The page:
He suspected that a chancre on his penis was from a Turkish girl. He engaged in intercourse with male prostitutes in Beirut and Egypt. According to his biographer Émile Faguet, his affair with Louise Colet was his only serious romantic relationship. Flaubert was a tireless worker and complained in his letters to friends about the strenuous nature of his work, he was close to his niece, Caroline Commanville, had a close friendship and correspondence with George Sand. He visited Parisian acquaintances, including Émile Zola, Alphonse Daudet, Ivan Turgenev, Edmond and Jules de Goncourt; the 1870s were a difficult time for Flaubert. Prussian soldiers occupied his house during the War of 1870, his mother died in 1872. After her death, he fell into financial difficulty due to business failures on the part of his niece's husband. Flaubert suffered from venereal diseases most of his life, his health declined and he died at Croisset of a cerebral hemorrhage in 1880 at the age of 58. He was buried in the family vault in the cemetery of Rouen.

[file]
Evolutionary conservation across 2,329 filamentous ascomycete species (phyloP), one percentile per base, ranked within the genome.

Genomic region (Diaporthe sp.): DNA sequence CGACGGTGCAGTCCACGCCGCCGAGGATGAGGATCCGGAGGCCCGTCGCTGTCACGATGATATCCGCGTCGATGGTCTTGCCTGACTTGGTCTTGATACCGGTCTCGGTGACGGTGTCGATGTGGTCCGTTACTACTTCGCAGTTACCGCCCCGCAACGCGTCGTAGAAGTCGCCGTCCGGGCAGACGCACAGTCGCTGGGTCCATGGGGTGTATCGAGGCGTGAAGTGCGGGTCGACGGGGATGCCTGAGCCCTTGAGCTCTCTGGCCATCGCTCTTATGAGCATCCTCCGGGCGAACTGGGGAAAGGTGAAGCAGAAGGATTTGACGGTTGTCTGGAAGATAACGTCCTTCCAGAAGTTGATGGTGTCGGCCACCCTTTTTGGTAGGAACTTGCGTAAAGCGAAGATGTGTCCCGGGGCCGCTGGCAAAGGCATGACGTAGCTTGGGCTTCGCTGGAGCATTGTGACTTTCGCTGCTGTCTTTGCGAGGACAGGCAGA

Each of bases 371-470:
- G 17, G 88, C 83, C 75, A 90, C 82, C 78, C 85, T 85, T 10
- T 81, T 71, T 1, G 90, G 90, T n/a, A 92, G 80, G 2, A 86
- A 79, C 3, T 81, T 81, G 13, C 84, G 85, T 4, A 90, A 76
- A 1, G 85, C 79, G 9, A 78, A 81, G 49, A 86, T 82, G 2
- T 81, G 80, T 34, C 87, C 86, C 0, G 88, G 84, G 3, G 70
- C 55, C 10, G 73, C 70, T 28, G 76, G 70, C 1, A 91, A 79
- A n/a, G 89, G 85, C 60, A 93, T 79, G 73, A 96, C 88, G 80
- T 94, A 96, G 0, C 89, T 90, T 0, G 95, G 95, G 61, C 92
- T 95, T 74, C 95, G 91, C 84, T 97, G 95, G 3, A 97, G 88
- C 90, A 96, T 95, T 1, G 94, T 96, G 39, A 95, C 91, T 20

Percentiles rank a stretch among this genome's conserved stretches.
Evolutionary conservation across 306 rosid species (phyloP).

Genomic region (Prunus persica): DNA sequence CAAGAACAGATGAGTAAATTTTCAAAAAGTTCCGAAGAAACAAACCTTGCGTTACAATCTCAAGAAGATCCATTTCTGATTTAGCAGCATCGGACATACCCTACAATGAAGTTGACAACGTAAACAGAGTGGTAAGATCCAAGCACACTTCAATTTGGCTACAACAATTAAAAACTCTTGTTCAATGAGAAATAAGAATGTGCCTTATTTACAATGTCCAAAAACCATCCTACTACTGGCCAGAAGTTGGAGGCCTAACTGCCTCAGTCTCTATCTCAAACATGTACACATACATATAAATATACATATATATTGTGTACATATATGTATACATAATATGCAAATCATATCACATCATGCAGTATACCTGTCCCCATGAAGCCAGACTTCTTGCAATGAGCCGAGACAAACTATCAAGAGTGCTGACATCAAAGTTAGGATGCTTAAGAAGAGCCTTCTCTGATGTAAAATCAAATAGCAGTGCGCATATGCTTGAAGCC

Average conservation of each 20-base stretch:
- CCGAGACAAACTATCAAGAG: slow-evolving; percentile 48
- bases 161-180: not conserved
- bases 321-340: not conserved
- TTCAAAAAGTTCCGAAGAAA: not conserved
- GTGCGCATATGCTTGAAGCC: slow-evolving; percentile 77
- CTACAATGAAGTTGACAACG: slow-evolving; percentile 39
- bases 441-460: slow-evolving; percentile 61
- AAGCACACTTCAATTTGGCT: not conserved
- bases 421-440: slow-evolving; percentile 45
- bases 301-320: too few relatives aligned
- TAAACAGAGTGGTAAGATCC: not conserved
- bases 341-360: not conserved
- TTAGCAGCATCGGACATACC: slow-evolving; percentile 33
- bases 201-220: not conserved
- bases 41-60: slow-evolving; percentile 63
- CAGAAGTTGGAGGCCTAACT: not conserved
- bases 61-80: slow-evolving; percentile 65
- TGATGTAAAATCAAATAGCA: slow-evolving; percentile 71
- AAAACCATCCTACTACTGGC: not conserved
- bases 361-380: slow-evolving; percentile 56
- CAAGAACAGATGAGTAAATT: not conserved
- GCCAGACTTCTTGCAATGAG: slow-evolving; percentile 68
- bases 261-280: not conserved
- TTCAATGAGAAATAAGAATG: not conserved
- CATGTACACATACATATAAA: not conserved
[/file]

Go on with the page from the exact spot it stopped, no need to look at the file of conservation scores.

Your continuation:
A monument to him by Henri Chapu was unveiled at the museum of Rouen. As a devoted Spinozist, Flaubert was influenced by Spinoza's thought, he was a pantheist. His first finished work was November, a novella, completed in 1842. In September 1849, Flaubert completed the first version of The Temptation of Saint Anthony, he read the novel aloud to Louis Bouilhet and Maxime Du Camp over the course of four days, not allowing them to interrupt or give any opinions. At the end of the reading, his friends told him to throw the manuscript in the fire, suggesting instead that he focus on day-to-day life rather than fantastic subjects. In 1850, after returning from Egypt, Flaubert began work on Madame Bovary; the novel, which took five years to write, was serialized in the Revue de Paris in 1856. The government brought an action against the publisher and author on the charge of immorality, heard during the following year, but both were acquitted; when Madame Bovary appeared in book form, it met with a warm reception.